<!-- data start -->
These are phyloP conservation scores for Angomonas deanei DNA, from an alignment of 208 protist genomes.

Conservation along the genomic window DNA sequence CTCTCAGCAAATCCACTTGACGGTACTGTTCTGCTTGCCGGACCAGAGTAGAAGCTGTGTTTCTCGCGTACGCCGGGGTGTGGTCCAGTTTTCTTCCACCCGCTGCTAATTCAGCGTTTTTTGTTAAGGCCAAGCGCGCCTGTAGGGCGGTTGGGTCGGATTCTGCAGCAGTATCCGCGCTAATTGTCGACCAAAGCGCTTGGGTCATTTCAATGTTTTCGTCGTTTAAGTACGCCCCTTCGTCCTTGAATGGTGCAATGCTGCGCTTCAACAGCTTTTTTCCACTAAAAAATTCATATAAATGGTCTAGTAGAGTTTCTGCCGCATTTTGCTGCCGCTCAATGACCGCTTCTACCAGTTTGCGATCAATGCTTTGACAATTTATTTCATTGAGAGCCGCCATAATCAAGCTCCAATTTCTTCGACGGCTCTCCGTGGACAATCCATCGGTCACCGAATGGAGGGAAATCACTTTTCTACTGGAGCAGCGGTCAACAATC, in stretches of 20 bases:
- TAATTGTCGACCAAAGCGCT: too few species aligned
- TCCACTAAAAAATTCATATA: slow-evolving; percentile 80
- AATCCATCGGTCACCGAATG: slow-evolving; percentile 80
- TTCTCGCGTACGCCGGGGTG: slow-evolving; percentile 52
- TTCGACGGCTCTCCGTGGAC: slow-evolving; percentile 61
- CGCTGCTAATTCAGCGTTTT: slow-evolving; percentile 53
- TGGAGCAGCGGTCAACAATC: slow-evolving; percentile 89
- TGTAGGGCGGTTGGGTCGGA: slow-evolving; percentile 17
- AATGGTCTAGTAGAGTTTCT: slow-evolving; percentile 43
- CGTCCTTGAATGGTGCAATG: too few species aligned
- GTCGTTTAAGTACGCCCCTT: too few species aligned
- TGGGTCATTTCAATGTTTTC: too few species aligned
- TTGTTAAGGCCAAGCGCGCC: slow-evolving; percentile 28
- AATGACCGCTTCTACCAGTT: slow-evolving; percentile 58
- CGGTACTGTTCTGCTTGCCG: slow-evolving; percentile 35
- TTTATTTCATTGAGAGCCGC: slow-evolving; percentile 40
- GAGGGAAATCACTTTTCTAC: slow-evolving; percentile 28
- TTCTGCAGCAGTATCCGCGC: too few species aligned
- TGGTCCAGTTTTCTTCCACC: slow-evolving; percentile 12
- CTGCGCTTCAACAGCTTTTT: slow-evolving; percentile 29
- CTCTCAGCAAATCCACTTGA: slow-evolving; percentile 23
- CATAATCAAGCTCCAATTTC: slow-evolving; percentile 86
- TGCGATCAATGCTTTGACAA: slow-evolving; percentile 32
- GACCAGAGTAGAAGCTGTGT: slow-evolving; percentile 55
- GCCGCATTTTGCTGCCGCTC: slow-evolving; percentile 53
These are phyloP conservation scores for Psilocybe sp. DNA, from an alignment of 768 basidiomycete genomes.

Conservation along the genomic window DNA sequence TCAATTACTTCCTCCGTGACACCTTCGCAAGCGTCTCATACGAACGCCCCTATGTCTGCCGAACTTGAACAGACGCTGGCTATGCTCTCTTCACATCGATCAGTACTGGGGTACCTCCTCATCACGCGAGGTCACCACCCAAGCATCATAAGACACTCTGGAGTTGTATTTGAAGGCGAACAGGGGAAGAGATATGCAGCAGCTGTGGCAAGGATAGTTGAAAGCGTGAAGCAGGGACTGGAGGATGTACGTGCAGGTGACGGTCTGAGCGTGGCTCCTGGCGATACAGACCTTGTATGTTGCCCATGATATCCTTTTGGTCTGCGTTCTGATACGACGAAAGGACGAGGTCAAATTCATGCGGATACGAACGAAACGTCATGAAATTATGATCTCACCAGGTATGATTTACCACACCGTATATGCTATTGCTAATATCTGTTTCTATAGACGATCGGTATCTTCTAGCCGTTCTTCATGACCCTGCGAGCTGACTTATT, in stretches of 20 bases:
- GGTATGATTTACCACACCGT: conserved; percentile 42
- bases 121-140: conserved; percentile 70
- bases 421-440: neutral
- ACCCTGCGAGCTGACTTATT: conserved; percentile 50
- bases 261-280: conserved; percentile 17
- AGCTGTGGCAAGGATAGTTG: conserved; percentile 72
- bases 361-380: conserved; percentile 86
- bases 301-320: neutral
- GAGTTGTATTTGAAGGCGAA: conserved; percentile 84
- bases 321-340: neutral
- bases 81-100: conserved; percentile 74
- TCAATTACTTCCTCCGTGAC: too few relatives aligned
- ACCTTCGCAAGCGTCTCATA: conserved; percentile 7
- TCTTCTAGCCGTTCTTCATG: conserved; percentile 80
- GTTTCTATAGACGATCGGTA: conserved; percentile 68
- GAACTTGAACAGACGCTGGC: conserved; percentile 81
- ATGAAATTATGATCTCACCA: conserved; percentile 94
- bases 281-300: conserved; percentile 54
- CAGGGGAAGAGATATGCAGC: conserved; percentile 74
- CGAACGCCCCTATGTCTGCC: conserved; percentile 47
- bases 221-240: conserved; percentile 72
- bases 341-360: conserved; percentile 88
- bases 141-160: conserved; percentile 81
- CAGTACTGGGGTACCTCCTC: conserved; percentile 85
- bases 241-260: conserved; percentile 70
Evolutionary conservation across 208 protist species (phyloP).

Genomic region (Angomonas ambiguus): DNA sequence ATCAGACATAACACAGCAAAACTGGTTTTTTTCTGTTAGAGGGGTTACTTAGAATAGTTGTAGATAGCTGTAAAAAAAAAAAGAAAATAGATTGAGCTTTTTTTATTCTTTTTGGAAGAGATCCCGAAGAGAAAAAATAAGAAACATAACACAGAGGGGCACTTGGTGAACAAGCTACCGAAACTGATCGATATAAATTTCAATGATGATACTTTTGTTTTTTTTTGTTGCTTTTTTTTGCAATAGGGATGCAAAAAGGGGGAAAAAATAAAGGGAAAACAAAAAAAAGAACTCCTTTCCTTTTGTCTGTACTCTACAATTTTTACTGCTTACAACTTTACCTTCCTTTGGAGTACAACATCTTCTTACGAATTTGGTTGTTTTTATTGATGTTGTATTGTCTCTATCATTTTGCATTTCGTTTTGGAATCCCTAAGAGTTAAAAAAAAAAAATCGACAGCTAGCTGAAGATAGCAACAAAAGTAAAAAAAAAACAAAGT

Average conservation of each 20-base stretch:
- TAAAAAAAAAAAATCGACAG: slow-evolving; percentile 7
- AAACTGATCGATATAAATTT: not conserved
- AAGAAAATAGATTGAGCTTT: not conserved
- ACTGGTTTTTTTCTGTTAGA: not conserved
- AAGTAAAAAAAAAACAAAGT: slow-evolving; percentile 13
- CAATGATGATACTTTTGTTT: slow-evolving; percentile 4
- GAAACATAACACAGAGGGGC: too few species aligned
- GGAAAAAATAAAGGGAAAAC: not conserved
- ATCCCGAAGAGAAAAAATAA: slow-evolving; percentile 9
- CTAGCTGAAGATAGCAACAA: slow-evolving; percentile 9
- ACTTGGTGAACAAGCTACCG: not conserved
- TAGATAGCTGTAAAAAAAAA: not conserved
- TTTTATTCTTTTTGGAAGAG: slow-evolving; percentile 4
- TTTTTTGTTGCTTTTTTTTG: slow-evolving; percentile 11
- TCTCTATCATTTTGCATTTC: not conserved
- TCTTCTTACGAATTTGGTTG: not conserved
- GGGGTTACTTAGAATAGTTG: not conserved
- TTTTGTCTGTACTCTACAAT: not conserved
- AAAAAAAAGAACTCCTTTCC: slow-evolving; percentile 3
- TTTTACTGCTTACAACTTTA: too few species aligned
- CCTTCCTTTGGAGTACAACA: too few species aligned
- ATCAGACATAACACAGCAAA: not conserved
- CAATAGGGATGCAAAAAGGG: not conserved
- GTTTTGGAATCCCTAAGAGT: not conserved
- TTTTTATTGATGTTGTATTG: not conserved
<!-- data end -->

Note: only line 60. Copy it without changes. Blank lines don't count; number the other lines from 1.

- AAGAAAATAGATTGAGCTTT: not conserved